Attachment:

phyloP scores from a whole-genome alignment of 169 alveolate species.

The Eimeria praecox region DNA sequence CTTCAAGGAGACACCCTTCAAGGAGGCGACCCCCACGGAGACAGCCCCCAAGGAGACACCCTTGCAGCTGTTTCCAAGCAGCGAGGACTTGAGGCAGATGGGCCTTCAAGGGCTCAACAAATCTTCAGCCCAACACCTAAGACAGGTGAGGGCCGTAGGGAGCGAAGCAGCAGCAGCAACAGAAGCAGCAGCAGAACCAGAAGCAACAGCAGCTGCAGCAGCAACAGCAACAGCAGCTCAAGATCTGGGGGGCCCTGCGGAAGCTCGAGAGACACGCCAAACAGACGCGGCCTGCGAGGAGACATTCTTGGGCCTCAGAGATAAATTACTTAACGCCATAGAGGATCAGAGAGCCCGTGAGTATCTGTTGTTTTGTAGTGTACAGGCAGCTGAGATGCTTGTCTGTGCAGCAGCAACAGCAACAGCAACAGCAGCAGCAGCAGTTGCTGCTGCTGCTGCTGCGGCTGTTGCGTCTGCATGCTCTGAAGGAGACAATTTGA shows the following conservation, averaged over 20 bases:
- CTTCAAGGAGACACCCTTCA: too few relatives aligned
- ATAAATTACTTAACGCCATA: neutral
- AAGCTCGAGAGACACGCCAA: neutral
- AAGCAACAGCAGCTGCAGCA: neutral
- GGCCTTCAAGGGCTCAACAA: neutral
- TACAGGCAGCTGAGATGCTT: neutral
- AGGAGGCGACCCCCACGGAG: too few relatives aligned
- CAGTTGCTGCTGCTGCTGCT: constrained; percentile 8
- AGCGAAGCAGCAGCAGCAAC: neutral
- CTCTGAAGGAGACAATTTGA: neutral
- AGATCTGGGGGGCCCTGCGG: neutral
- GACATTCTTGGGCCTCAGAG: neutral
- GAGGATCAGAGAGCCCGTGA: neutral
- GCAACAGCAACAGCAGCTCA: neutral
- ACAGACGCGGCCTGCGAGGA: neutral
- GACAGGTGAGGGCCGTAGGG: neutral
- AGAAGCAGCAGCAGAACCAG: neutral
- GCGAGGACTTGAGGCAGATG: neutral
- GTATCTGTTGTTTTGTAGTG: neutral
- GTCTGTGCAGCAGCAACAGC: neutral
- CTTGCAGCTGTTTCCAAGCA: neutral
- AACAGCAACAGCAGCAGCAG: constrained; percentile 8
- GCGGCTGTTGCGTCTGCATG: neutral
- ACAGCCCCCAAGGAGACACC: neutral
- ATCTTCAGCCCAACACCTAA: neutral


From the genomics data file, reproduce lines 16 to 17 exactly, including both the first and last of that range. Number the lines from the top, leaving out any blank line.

- GCAACAGCAACAGCAGCTCA: neutral
- ACAGACGCGGCCTGCGAGGA: neutral